It is important to be able to re-align your stencil for a second coat. To do this I make alignment-keys. Pick two opposite corners of negative space. After you finish your stencil, cut a simple design in each one (i usually just use plus signs). When you print your stencil, put a peice of masking tape on the fabric, under the space where each key would lie. Paint the keys along with the rest of the stencil. Leave the tape in place after the stencil is removed and while the paint drys. If you need a second coat, line the keys back up overtop of the tape. This will insure your design is spot-on.

Affixing the stencil to the fabric is straight forward. You can simply tape down the edges and print, but this lessens detail, promotes smudging, and makes accurate second coats very difficult. Long setting spray adhesive is usually the way to go. It'll give you enough tack to keep all the stencil details on the fabric without leaving glue after you're done. Read EVERYTHING on the can. Spray from recomended distance and press it down firmly but carefully. Spend a little time getting the sharp corners or small details laid nice and flat. It'll peel right up when you're done. Time limit for the glue will be on the can. Complete printing within the tack time, before the glue sets.

Fabric paint comes in so few colors and is usually over priced, under quality, and only comes in tiny bottles. Fabric ink is better suited for screenprinting and tends to bleed on stencils. I highly suggest you get a bottle of Acrylic Fabric Medium (available in gloss or matte at arts+craft stores). It mixes 1:1 with acrylic paint to give you heat-setting fabric paint in any color you can buy or mix.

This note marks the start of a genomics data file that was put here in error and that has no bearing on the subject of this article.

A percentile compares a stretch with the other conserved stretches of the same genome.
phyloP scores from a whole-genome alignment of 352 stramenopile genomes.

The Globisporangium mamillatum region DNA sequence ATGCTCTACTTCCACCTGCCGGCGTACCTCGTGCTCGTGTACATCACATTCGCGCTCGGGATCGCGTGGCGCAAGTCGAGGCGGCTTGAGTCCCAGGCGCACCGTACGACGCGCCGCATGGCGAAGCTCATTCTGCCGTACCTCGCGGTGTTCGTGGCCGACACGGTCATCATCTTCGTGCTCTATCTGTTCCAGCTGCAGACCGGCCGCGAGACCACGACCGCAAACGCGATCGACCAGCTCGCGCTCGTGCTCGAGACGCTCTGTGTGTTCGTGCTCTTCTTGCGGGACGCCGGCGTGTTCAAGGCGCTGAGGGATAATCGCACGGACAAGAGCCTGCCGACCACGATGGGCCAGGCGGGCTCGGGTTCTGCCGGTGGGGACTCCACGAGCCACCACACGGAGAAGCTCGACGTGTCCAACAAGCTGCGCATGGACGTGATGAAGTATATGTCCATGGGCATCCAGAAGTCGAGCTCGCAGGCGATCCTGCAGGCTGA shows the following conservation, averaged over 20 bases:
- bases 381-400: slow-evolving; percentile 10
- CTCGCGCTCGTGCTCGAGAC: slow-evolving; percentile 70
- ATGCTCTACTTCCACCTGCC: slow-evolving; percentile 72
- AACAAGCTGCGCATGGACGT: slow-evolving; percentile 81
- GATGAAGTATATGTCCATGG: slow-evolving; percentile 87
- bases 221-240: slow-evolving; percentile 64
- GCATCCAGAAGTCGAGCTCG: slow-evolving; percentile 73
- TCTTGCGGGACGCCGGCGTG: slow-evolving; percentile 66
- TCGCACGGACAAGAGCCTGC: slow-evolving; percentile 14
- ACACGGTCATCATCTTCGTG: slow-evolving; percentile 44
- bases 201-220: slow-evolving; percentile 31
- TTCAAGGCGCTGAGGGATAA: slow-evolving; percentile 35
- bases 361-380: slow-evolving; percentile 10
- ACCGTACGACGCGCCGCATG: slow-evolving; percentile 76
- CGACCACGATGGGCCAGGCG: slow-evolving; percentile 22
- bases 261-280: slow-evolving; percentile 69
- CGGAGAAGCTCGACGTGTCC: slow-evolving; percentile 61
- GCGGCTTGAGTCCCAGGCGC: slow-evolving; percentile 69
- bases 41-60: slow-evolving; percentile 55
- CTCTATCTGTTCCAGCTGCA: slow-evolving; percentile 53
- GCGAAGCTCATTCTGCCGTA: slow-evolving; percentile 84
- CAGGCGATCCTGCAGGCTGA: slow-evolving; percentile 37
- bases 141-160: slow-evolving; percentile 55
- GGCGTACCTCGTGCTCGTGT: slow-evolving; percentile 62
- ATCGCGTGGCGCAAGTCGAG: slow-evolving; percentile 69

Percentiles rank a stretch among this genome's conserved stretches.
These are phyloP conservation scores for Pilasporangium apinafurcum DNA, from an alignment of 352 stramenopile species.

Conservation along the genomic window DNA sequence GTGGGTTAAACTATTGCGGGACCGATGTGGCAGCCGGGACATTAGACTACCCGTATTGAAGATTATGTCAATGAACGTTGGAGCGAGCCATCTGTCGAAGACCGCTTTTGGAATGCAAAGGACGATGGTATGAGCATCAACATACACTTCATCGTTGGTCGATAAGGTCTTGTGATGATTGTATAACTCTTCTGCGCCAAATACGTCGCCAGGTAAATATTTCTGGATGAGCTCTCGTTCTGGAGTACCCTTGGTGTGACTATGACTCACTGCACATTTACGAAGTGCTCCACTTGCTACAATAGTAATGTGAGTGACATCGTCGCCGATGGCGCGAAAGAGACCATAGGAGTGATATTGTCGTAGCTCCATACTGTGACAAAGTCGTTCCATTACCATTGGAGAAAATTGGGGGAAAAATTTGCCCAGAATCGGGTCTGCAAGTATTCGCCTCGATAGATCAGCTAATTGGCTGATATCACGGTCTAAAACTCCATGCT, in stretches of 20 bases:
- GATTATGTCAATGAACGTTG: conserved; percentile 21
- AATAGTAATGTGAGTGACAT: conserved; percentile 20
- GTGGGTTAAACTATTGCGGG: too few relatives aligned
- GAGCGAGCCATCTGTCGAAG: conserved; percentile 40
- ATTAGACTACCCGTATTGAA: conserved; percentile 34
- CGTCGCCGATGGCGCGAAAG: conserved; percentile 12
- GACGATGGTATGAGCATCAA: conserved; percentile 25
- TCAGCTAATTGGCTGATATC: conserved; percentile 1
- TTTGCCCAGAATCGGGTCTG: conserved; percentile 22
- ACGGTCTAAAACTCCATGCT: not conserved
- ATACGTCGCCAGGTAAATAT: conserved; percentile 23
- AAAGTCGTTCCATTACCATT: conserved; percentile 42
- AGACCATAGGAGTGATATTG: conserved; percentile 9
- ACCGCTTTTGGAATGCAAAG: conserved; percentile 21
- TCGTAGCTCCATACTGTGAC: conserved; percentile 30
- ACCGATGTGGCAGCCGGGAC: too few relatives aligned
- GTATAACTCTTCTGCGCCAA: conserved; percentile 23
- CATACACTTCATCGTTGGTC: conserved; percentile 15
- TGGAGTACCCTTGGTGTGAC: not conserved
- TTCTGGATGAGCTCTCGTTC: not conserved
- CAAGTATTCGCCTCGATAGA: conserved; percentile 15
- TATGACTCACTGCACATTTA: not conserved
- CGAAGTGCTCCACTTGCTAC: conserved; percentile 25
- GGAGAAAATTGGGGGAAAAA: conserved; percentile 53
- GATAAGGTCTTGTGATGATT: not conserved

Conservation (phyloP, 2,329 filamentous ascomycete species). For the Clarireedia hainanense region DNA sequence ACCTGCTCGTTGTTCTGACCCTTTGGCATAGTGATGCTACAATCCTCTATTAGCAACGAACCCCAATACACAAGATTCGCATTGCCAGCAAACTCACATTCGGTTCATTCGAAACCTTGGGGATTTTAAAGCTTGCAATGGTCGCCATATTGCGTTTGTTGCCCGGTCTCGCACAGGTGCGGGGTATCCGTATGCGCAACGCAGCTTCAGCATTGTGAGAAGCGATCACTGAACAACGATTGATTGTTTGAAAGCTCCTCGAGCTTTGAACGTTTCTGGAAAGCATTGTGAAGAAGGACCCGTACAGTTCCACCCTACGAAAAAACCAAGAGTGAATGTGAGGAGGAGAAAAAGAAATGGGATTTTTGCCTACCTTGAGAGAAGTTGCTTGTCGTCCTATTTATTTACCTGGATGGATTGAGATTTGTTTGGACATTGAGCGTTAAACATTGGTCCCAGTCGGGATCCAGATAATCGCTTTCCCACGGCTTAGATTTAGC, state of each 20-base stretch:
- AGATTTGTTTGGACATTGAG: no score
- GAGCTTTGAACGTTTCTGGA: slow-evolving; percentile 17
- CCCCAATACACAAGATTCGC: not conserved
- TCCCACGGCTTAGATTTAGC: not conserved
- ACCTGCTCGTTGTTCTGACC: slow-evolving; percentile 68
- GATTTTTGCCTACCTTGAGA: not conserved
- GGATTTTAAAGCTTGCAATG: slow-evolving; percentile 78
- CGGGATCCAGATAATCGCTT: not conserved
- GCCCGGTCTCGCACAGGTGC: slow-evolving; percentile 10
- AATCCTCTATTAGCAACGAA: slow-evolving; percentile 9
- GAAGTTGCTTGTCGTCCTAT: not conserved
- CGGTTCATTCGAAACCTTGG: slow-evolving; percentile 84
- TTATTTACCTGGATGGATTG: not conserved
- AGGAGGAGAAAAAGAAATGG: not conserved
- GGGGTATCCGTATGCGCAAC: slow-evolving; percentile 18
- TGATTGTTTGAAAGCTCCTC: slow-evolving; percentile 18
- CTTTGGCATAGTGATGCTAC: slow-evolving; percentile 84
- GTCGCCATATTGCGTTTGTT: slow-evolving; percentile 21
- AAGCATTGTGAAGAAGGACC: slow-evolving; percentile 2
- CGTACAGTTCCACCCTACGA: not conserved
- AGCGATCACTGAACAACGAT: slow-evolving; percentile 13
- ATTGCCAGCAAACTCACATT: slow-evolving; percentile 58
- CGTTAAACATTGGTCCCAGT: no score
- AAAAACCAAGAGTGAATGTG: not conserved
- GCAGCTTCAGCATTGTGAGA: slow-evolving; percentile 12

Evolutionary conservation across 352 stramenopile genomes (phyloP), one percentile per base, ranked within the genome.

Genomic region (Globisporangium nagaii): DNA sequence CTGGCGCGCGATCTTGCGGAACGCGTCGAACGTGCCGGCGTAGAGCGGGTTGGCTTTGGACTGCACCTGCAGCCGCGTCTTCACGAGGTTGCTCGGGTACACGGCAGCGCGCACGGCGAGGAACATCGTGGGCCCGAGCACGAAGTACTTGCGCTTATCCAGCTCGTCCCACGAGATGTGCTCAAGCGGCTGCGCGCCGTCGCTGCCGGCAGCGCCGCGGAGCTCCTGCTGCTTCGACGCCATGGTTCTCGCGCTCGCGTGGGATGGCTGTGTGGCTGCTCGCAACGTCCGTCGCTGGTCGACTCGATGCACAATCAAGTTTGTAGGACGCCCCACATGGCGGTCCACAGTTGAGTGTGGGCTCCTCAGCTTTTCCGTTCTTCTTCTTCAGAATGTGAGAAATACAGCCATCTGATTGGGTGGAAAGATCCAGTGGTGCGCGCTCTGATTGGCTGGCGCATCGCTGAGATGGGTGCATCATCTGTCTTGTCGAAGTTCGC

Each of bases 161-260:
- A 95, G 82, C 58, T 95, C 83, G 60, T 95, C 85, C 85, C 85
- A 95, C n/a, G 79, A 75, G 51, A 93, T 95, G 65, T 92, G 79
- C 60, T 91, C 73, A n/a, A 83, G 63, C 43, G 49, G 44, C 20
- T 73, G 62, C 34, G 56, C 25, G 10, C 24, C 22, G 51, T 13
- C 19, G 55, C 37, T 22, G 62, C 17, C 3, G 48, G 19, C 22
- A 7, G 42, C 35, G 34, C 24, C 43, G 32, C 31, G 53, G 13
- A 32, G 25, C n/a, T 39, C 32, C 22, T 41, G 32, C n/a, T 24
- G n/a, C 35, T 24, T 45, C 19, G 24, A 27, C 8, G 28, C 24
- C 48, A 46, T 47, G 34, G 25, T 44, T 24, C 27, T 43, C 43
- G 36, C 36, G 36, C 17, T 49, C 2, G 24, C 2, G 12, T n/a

Apply the paint with a small foam roller. It'll soak up a good amout of paint, but it will give you a very even coat. Roll in from the negative space in towards the cut out design. Take special care around small/sharp details. You dont want a corner getting caught and smudging you design or breaking the stencil.

The first coat may look a bit thin and patterned. Let it dry and apply a second or third coat, drying between each. Those keys I mentioned will come in handy. On very dark colored fabrics, consider doing a coat of white first as a primer to make your design pop a bit more.

The disadvantage of spray adhesive is that it tends to get dust and particles stuck to the stencil. When you prepare to print additional coats take some time to look for bits that might affect the printed design. Tweeze or razor them off. To reduce dust exposure you can store the stencil carefully. Peeling the stencil up from fabric usually keeps the glue from ever fully setting in the future. So I just stick it to a peice of scrap material and peel it up a few times, then sandwich in in a manilla folder or something similar. Baggy it up and squeeze out the air if you want to be extra careful.

Sorry for the wall of text. I hope something in there helps.